Like many Monroe County communities, the Village of Fairport has a long-term plan to address the threat the emerald ash borer poses to its ash tree population.
A few years ago, the village identified a number of ash trees susceptible to infestation by the invasive beetle, says Fairport Tree Board chair Ken Rohr. Every year since, crews have removed some of the trees; a total of 127 will be removed over a 10-year period, Rohr says. Waiting until the trees become infested by the borer could have meant a big hit for the village budget, he says.
The board also identified 70 younger, healthy trees it believed would survive with treatment, Rohr says.
But the borer hasn't arrived in Fairport, he says, so the village isn't going to remove any trees this year.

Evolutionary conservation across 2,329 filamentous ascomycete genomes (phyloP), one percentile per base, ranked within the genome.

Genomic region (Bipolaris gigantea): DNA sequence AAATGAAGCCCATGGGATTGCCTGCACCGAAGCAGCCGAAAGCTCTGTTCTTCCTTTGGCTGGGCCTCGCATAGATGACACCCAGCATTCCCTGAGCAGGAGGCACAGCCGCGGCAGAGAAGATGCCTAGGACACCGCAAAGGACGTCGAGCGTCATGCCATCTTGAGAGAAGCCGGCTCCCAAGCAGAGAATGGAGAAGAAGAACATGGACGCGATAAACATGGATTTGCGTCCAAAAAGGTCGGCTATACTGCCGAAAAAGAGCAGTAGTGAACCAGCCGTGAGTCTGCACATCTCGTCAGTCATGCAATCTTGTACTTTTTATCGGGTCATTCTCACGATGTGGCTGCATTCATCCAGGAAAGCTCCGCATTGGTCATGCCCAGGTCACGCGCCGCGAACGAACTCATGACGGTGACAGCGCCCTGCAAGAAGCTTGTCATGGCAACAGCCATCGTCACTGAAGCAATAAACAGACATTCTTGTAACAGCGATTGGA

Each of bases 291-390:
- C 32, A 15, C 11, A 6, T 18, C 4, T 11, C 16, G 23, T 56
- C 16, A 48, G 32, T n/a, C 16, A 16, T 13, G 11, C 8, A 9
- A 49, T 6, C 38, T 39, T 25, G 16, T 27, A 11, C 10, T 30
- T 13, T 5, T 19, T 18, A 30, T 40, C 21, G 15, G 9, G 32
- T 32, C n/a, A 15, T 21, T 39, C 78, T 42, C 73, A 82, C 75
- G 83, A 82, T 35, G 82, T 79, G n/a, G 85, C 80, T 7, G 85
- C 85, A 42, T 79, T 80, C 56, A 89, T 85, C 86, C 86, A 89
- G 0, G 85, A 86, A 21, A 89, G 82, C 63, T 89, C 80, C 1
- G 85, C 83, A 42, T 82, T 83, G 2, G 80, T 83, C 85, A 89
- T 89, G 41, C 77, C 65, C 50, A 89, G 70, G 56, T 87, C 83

"If the borer is not going to make it, we don't want to take down fine, perfectly good trees," Rohr says.
The board's decision highlights a simple fact: the spread of the emerald ash borer in Monroe County has been well-controlled. Mark Gooding, a regional forester for the state Department of Environmental Conservation, says the borer has been spreading in the county, mostly in the southern portion, and mostly in an east-west direction. (The DEC's most recent map of documented emerald ash borer infestations is available here.
But the spread has been limited to what Gooding calls "natural movement." In other words, state bans on transporting ash trees and wood have limited the spread of the beetle. Without human assistance, he says, an infestation can only spread a few miles.
So while it's important for communities to have plans to address the future of their ash tree populations, Gooding says, some may actually have a little breathing room.
"It's one of those slow-moving crises," Gooding says.